U.S. Investment Guru Sees Future in China, Despite Hard Times

Investment expert Jim Rogers said he has been buying shares in Chinese firms, his top choices being agriculture, water, infrastructure and tourism.

When asked for his advice on how to survive the financial crisis, global investment guru Jim Rogers often tells his interlocutors: "Teach your children Mandarin." The 66-year-old financial commentator has practised what he preaches, in 2007 selling his mansion in New York and moving his family to Singapore.

"I am (in Asia) because this is the exciting part of the world. This is the future, and I want my children to grow up knowing Asia, and knowing things Chinese," he said during an interview from his exercise bike. Indeed, he said his five-year-old daughter is now a fluent Mandarin speaker.

He had thought about moving to China or Hong Kong, but decided against it because of air pollution, adding: "I don't want to breathe Hong Kong air."

Rogers, who is due to speak on regional investment opportunities at the Asian Financial Forum in Hong Kong on January 19-20, made his name and fortune with investment legend George Soros. In 1970 they co-founded Quantum Fund, which saw its portfolio gain 4,200% in 10 years.

In recent months, Rogers said, as the global financial crisis has unfurled, he has been buying shares in Chinese firms, his top choices being agriculture, water, infrastructure and tourism.

"Mao Zedong ruined agriculture. China has to spend hundreds of billions of dollars to repair and revitalize it," he said, referring to the Chinese communist leader's rural reforms in the 1950s, which led to famine, poverty and environmental destruction on a massive scale. The political and economic mess that followed the communist revolution in 1949 created abundant opportunities that Rogers said Chinese people jumped at as soon as they got the green light from the reformist leader Deng Xiaoping.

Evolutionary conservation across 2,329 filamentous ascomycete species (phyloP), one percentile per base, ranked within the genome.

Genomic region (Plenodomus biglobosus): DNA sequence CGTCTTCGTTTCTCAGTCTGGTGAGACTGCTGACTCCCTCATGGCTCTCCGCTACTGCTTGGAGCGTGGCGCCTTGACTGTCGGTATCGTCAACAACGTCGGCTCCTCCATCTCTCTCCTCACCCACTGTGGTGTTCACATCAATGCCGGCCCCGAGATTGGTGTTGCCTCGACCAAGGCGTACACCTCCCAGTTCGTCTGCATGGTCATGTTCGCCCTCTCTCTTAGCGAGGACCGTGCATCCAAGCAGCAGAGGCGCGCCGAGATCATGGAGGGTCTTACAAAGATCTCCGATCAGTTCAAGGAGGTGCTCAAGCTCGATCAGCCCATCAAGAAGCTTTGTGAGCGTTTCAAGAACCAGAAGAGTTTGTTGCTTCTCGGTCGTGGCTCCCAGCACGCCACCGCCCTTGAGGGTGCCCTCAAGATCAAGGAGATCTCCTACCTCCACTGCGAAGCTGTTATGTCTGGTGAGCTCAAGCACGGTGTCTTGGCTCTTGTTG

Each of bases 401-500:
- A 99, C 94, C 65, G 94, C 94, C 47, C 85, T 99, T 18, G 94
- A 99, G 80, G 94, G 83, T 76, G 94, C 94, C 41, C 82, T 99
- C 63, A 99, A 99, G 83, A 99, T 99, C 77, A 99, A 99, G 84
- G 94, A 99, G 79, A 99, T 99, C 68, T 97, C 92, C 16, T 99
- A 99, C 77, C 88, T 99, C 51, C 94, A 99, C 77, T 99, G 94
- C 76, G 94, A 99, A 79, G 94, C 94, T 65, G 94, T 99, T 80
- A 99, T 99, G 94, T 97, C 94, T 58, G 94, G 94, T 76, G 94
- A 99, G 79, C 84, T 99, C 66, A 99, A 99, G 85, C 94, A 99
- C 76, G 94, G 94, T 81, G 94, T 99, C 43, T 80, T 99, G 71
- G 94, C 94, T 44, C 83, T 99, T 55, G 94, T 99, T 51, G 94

Rogers believes that Beijing has coped better so far than the U.S. and Europe, but says efforts by the communist government could be stymied by the fact that the Chinese yuan is not fully convertible. "You need the free flow of capital to become a fully developed major world currency. That is a mistake the Chinese are still making," he said.

Despite his optimism, there is growing concern about how resilient the Chinese economy really is with its heavy reliance on exports and foreign direct investment. Francis Lun, general manager and financial analyst at Fulbright Securities, noted that China's exports had halved since September last year as demand from the U.S. and Europe plunges.Loss of export businesses has led to massive layoffs and factory closures in China's all-important export-oriented manufacturing sector, he said.

"The number of jobs lost in the Pearl River delta alone is in the millions. And we are talking about low-skilled laborers from the poor rural areas of the country who will find it extremely difficult to get a new job over the next few months," Lun said.

While the Chinese authorities have expressed confidence in their new measures for encouraging domestic spending, some recent economic data suggested the reality might be harsher than expected, Lun said. The volume of property sales in Shenzhen plunged 50% in 2008, compared to the year earlier. The growth in car sales, another cogent indicator of economic health, kept plumbing new lows, he said.

Despite the gloomy projections for China as an economy closely enmeshed with consumption in the United States and Europe, Rogers spares his pessimism for U.S. president-elect Barack Obama's plans to help remedy economic woes. He derides Obama's tax plans, and is equally critical of the economic advisers Obama has brought into his cabinet, saying they "are the same people who caused the problems. They are going to make things worse."

Copyright Agence France-Presse, 2009

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